2014 Works-in-Progress Intellectual Property @ Benson Center, Santa Clara University
Feb 7 – Feb 9 all-day

    2014 WIPIP Silicon Valley

2014 Works-In-Progress Intellectual Property

February 7 – 8, 2014

Santa Clara Law

Highlights from WIPIP 2014

Call for Papers

Information on traveling to Santa Clara Law

(subject to change)

 Presenters & Discussants

B.J. Ard, Yale Law School Information Society Project (fellow)
Copyright License Enforcement Through the Contract Lens

Clark Asay, Penn State Law
Patent Law Tailoring

Shyam Balganesh, University of Pennsylvania Law School

David Balto, Law Offices of David Balto
The Patent Privateering Iceberg

Mark Bartholomew, SUNY Buffalo Law School
Intellectual Property’s Lessons for Information Privacy

Miriam Bitton, Faculty of Law, Bar-Ilan University
Commercializing Public Sector Information

Jeremy Bock, The University of Memphis Cecil C. Humphreys School of Law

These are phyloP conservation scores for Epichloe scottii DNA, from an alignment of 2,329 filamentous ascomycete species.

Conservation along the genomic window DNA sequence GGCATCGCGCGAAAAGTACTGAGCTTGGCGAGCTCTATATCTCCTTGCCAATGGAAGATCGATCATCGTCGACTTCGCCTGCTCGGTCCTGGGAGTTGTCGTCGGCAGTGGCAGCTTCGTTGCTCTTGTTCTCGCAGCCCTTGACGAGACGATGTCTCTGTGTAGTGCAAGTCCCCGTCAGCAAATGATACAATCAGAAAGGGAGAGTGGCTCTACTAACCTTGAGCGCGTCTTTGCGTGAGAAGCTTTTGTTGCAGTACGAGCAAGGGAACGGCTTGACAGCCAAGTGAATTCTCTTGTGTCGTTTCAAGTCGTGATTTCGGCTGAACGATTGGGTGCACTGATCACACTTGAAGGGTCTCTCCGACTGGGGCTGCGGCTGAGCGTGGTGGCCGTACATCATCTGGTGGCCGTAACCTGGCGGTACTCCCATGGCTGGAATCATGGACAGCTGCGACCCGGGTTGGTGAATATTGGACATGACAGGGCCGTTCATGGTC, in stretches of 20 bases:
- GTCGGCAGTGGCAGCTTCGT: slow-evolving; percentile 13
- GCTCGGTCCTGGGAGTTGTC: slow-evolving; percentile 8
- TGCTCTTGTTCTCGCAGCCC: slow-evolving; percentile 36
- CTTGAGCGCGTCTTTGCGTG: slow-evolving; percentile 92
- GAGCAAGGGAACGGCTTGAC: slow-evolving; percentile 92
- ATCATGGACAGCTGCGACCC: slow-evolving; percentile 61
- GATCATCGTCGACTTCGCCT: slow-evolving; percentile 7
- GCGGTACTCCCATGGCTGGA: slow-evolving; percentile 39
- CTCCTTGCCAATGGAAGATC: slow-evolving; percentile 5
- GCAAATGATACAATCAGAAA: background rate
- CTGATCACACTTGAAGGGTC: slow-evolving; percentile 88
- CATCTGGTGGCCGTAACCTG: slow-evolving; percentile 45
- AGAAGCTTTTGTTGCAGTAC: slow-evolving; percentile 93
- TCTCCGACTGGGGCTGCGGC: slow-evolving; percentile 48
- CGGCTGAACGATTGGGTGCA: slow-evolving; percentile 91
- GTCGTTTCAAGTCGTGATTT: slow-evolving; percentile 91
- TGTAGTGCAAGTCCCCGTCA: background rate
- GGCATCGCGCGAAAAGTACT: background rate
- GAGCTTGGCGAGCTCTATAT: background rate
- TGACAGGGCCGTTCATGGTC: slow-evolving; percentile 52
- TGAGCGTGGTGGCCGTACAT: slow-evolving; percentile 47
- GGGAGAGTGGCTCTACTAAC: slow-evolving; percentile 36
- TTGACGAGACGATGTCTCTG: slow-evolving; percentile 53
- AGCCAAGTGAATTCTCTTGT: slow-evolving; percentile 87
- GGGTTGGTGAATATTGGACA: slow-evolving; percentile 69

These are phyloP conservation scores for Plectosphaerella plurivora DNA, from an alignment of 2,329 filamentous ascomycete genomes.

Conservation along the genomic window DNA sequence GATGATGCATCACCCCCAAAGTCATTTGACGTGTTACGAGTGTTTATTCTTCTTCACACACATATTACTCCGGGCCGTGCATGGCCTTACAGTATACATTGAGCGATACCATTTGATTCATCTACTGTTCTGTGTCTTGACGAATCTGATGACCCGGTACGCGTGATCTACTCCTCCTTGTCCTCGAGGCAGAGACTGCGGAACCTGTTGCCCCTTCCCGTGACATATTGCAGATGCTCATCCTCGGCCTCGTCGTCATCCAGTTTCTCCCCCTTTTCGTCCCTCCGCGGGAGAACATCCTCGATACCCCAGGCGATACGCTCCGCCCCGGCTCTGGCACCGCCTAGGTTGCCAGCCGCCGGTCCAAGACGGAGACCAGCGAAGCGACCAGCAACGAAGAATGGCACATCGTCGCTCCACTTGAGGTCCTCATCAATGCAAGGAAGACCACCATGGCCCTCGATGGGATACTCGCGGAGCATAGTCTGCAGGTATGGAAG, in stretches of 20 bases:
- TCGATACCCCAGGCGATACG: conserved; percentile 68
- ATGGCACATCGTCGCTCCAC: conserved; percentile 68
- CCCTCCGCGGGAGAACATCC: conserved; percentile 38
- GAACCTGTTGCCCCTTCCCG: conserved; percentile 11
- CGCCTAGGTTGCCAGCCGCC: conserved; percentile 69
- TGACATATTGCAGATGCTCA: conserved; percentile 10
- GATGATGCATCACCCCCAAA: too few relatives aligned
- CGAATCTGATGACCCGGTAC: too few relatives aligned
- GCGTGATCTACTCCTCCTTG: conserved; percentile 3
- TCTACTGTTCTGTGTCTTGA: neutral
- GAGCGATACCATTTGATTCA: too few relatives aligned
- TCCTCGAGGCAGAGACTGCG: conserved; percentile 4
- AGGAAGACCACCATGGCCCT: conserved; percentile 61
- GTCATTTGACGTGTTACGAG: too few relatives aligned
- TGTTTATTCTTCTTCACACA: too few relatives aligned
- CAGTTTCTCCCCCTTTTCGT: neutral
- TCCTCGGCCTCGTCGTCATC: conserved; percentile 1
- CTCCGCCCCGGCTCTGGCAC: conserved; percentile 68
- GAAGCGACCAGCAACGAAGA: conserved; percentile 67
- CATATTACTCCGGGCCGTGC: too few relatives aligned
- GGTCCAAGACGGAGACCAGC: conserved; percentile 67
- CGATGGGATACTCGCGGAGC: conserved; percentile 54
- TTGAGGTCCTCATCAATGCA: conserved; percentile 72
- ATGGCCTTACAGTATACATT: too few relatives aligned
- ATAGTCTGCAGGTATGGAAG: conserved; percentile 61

Rethinking Patent Liquidity

Annemarie Bridy, University of Idaho College of Law
The Nuclear Option for Content Control: Online Payment Intermediaries as Proxy Censors

Christopher Buccafusco, IIT Chicago-Kent College of Law
Studying Uncertainty in Intellectual Property Valuation

Michael Burstein, Benjamin N. Cardozo School of Law
Governing Innovation Prizes

Sarah Burstein, University of Oklahoma College of Law
Design Patent Use

Irene Calboli, National University of Singapore
Overlapping Rights: When Works Become Brands (and What is Wrong With It)

Anupam Chander, UC Davis School of Law

Bernard Chao, University of Denver Sturm College of Law
The Potential and Pitfalls of Calculating Patent Damages Using Conjoint Analysis

T.J. Chiang, George Mason University
Patents and the First Amendment

Bryan Choi, New York Law School

Margaret Chon, Seattle University School of Law

Julie Cromer Young, Thomas Jefferson School of Law
Rethinking Copyright Pleadings

Ben Depoorter, University of California, Hastings College of the Law
Hypothetical Damages: Against Remedial Defaults in Copyright Law